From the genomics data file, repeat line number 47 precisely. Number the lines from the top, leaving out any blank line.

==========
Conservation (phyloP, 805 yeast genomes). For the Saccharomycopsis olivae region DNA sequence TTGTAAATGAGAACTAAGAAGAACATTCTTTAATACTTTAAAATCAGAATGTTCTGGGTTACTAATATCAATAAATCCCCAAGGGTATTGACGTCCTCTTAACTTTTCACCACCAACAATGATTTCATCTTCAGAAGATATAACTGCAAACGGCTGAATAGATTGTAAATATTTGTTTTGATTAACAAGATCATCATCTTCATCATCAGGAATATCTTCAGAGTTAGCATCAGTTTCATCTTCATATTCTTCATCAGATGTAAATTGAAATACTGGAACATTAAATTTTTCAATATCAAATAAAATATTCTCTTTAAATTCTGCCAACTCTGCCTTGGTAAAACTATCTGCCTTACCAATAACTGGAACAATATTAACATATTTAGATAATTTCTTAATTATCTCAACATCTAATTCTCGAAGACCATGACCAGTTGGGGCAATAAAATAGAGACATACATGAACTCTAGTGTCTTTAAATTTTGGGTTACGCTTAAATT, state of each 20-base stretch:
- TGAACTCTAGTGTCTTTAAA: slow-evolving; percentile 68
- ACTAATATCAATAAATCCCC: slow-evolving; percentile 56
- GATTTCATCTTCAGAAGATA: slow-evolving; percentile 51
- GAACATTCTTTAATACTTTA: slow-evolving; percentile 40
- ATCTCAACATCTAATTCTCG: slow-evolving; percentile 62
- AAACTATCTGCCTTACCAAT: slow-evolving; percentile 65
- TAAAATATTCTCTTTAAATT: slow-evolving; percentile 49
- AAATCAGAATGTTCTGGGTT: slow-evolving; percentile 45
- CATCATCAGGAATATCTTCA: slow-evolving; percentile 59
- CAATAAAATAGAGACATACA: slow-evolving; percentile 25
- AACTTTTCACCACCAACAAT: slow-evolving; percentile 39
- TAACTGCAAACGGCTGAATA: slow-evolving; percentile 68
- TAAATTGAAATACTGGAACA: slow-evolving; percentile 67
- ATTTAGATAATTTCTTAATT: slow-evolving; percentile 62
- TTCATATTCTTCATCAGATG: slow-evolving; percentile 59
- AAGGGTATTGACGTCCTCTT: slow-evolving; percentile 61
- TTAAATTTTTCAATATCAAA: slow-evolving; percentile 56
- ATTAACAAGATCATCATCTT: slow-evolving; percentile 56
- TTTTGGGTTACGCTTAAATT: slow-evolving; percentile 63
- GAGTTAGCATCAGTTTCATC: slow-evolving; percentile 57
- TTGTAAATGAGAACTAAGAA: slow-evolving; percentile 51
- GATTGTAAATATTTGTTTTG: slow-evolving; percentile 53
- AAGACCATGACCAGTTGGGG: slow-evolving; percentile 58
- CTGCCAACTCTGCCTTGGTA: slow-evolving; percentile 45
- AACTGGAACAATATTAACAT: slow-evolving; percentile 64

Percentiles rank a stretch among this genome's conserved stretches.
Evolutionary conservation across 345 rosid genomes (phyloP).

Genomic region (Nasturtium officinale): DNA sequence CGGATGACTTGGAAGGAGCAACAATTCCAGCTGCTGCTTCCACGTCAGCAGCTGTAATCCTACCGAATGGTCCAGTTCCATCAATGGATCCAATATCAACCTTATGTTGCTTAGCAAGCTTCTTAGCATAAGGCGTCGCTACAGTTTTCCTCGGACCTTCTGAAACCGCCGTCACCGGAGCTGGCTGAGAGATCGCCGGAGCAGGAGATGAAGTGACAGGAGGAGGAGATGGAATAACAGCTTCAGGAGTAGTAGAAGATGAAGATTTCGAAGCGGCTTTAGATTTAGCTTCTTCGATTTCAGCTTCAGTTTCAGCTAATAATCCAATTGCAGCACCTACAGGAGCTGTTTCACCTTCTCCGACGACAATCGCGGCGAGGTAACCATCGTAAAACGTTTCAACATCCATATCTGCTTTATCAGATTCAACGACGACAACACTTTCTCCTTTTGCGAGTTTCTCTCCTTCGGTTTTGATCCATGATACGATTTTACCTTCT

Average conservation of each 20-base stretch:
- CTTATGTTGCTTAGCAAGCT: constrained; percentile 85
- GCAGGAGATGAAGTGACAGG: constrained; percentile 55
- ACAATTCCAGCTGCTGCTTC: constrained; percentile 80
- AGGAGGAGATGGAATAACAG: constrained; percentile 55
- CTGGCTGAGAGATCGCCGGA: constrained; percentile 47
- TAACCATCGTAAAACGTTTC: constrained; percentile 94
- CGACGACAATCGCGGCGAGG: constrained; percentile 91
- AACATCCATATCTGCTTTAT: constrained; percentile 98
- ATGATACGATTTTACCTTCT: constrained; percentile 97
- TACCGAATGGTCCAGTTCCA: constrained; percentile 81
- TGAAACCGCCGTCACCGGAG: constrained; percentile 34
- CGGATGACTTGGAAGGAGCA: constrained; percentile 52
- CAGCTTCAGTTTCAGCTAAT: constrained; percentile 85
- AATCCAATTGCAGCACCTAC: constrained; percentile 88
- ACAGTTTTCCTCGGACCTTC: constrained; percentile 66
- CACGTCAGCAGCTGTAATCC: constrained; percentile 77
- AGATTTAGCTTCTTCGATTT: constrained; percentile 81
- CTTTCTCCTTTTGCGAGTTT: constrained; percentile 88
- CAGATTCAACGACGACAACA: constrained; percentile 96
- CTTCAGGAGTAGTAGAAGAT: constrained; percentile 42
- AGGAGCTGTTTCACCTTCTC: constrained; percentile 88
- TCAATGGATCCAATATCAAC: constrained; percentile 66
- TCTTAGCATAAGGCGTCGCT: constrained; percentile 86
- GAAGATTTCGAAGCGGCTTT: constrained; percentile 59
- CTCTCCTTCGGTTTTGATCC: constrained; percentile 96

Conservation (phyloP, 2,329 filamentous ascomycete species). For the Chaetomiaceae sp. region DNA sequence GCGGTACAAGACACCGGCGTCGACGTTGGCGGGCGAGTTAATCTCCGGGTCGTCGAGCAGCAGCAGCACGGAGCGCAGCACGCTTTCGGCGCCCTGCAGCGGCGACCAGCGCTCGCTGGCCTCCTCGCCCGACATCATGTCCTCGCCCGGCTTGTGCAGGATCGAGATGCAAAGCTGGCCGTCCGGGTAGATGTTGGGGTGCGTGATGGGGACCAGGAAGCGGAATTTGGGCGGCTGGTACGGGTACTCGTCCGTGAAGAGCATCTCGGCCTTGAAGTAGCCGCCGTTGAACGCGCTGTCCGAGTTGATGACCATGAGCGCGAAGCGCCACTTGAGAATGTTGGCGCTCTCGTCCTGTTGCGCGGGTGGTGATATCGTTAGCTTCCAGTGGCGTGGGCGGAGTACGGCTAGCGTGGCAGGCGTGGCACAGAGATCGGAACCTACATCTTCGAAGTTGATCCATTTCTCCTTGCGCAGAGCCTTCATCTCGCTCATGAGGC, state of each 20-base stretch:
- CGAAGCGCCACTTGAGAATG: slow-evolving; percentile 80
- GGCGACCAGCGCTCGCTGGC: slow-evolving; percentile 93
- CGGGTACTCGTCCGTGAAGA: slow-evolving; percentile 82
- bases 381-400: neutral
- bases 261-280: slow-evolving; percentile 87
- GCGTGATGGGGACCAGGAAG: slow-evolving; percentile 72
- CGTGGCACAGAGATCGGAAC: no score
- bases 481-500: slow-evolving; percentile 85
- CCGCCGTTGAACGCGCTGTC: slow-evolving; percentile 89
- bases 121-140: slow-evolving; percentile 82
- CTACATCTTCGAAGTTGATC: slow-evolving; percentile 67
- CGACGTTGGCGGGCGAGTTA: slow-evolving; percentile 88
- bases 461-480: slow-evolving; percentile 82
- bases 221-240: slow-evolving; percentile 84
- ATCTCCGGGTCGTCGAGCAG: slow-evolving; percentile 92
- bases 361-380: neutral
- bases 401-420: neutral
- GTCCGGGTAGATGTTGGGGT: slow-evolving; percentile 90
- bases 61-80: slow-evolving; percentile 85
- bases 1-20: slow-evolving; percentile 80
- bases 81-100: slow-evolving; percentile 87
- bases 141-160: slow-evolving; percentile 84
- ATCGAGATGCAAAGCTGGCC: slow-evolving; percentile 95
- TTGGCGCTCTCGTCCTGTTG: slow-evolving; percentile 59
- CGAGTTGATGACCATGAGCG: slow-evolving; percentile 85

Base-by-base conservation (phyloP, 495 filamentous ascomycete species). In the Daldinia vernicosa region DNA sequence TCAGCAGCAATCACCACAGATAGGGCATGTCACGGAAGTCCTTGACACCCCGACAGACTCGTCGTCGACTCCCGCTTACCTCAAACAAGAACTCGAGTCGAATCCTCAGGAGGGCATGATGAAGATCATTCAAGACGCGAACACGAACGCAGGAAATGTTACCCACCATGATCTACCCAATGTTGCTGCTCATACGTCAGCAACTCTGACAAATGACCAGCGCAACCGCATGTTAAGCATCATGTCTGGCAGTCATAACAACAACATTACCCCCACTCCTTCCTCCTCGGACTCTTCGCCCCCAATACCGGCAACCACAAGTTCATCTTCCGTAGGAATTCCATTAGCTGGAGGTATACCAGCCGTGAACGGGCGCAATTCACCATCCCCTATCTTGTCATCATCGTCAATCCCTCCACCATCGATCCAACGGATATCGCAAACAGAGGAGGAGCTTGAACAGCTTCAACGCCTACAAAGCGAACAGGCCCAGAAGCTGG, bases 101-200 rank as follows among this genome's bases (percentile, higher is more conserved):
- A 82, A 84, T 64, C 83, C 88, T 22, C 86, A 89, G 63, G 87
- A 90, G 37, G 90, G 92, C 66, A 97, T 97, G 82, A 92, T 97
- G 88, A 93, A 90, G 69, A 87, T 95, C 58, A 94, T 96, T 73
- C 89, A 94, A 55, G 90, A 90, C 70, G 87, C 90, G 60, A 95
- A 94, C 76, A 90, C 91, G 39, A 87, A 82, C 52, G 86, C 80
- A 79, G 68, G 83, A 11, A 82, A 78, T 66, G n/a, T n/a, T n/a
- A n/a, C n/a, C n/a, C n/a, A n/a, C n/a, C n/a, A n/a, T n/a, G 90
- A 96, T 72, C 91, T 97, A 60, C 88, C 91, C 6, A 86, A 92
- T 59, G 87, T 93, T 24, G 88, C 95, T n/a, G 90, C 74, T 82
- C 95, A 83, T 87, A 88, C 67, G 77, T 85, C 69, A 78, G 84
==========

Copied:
- AGATTTAGCTTCTTCGATTT: constrained; percentile 81